Perhaps some good will come of this unwanted attention both in China and the rest of the world. I doubt it, though.

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  25. Who could have thought in 1920, the use that IBM would be put to less than twenty years. Or who would have thought that IBM would continue to supply the German state all through the war with their copyright cards. Nor did the Germans try to break that copyright.
    Arendt was trying to explain what at the time was unexplainable, the extermination of a section of a country's population using the mechanisms normally designed to protect them. We in the English speaking world do not ask the obvious question. Given the same or similar situation, would we have acted differently to the German people. The French did not.
    Arendt, might have crafted that term in a better way. But given the banality of a civil service coupled with its use to collate and ship/transport entire peoples to their deaths. A better term has yet to arrive. To-day Whitehall does not treat the numbers attached to the ears of cattle any differently to NI numbers. To them 'its all just numbers'.

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  26. what's a decent living wage by chinese standards? these people can't afford the products they are making. can any of us not afford the products we are making? maybe not in a few cases, but I suppose you'd think nothing of it. it's natural order, right?

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  27. well I'm not convinced this is the real amanda marcotte posting here. It might be but I'm suspicious. anyway, posters shouldn't be naive to think blogger anonymity shields them from the law.

    thanks ronin. I'm still puzzled though but I'll try not waste any more time on it.

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  28. I always took 'banality of evil' simply to refer to the fact that evil can be casual, cold and nondescript, as well as overt and obvious.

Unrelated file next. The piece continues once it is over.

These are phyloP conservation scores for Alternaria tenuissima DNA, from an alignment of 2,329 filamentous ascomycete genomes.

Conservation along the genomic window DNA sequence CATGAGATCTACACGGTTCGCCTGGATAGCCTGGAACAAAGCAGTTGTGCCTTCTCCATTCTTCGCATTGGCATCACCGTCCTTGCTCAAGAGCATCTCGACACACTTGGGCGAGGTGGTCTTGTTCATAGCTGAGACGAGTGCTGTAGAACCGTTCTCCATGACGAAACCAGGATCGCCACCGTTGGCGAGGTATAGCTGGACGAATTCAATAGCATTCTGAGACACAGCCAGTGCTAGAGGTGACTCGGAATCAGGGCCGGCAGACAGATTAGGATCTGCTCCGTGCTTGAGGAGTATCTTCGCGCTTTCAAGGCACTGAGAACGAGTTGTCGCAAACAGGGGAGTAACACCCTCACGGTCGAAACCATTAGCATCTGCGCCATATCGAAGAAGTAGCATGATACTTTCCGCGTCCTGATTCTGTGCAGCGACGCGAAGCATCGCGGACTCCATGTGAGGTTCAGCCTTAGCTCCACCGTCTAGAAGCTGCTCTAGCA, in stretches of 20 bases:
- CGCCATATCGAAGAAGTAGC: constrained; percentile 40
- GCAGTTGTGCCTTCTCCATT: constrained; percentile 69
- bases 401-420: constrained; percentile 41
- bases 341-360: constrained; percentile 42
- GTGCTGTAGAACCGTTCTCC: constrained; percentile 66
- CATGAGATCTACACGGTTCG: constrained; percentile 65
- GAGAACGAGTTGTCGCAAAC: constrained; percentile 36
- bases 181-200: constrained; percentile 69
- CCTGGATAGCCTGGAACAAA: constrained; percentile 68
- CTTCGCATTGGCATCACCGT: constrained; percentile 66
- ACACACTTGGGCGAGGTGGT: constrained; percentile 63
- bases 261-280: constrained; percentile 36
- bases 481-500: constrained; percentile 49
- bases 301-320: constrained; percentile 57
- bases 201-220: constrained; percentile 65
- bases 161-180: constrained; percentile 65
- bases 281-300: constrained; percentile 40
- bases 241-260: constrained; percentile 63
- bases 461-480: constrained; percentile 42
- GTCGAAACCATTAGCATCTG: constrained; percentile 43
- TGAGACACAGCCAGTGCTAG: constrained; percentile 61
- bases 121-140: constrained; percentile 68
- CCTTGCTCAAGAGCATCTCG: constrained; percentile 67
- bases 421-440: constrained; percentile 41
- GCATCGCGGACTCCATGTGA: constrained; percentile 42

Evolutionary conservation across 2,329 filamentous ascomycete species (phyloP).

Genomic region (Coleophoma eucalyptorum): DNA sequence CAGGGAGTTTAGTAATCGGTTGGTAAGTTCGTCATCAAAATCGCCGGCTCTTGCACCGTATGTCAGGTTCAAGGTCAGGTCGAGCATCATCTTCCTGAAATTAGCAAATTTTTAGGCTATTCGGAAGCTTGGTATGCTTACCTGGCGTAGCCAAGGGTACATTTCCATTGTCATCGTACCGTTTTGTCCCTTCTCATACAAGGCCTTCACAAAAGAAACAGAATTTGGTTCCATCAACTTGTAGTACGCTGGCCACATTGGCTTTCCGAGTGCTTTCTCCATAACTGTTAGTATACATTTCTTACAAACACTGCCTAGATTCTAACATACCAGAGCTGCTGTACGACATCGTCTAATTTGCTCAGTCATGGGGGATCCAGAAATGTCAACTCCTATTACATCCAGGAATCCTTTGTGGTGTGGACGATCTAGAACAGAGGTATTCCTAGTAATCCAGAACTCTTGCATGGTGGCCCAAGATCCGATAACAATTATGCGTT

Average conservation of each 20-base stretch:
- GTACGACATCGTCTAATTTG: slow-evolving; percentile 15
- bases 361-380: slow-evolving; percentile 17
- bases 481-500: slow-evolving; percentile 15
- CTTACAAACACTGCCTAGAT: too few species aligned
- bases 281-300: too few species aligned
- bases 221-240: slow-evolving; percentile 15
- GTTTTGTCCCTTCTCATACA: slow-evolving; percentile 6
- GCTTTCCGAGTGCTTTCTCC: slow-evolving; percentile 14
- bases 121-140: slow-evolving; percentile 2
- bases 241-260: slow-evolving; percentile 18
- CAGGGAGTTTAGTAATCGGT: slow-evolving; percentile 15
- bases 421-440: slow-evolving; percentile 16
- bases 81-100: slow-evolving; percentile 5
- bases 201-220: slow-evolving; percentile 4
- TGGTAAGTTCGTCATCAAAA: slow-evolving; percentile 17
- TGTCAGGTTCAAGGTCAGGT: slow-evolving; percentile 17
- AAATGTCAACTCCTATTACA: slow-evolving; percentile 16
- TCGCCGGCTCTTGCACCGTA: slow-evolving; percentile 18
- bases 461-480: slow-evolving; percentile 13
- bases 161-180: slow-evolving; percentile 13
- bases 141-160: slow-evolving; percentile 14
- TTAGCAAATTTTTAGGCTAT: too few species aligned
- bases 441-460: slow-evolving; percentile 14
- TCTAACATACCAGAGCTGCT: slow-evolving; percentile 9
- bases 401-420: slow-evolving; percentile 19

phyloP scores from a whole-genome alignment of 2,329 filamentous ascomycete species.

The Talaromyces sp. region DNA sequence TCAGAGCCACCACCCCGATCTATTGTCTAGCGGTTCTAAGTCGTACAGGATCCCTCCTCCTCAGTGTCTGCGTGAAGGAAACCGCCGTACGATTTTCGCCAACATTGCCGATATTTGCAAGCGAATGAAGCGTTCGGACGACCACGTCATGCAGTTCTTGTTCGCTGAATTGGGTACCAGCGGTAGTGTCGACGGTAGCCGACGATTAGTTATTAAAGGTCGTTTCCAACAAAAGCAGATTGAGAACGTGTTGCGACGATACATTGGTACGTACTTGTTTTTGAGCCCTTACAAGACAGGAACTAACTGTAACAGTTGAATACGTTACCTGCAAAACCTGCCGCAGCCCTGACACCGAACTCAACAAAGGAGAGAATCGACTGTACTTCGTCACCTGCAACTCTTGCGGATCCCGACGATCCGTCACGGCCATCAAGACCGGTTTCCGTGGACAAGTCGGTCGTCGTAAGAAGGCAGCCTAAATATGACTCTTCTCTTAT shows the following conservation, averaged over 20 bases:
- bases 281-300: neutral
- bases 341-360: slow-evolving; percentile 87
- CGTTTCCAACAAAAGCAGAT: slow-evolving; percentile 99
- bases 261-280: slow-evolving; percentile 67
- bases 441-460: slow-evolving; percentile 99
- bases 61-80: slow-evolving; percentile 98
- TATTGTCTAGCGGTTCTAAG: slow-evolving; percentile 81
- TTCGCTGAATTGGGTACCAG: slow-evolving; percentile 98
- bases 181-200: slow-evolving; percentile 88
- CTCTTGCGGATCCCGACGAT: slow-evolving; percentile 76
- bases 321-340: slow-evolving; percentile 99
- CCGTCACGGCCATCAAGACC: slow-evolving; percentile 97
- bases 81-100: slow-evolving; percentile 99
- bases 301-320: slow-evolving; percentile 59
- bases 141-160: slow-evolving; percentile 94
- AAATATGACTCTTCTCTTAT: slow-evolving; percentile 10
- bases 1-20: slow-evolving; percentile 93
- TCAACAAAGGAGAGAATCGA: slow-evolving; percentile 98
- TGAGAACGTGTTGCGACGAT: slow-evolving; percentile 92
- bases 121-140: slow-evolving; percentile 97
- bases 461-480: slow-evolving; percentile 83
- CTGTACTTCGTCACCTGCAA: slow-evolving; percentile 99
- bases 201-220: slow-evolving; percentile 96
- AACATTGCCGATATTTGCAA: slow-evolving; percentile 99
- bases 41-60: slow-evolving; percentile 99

Very good, thought-provoking post however, Bryan.

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  29. Thanks, Brit. I think the discussion got a little bogged down - as did Arendt - about the distinction between evil and its attributes. Of course, evil can be done by banal people in banal circumstances. To say that is to say nothing. But to say that evil itself is banal is an abuse of language. Is good banal? And, if not, why not? The phrase created an entirely false debate. Of course, evil in itself is not banal, that is why it is so important.

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  30. Eichmann had many of the external attributes of the vacuum oil salesman turned thrusting young police bureaucrat, BUT, beginning with his initial SD desk dealing with Freemasons, and moving on to his emigrate/expropriate work in pre-war Vienna, it was the extraordinary malign fertility that strikes one most. The otherwise vacant ten hour day demanded it. A lot of what Arendt says in that book (which stemmed from magazine briefs) is of a provocative, attention-grabbing, nature, which has little to do with Eichmann. Ditto Gita Sereny's interviews with Franz Stangl. Its the hubristic belief that one can penetrate the minds of people whose lies have been well-rehearsed for interrogators, prosecutors, judges etc.

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  31. Yes, I think I see your point, Bryan. Unless 'evil' refers to something which is not banal - ie. something that is so much worse than simply 'badly behaved' that it is in another category - then the word is meaningless.

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  32. River of DeceitJuly 19, 2007 12:12 pm

    I believe that we're hard wired by human nature to be violent animals as opposed to the postmodernist blank slate theorum. However evil as an actual state or energy paramountly confuses me.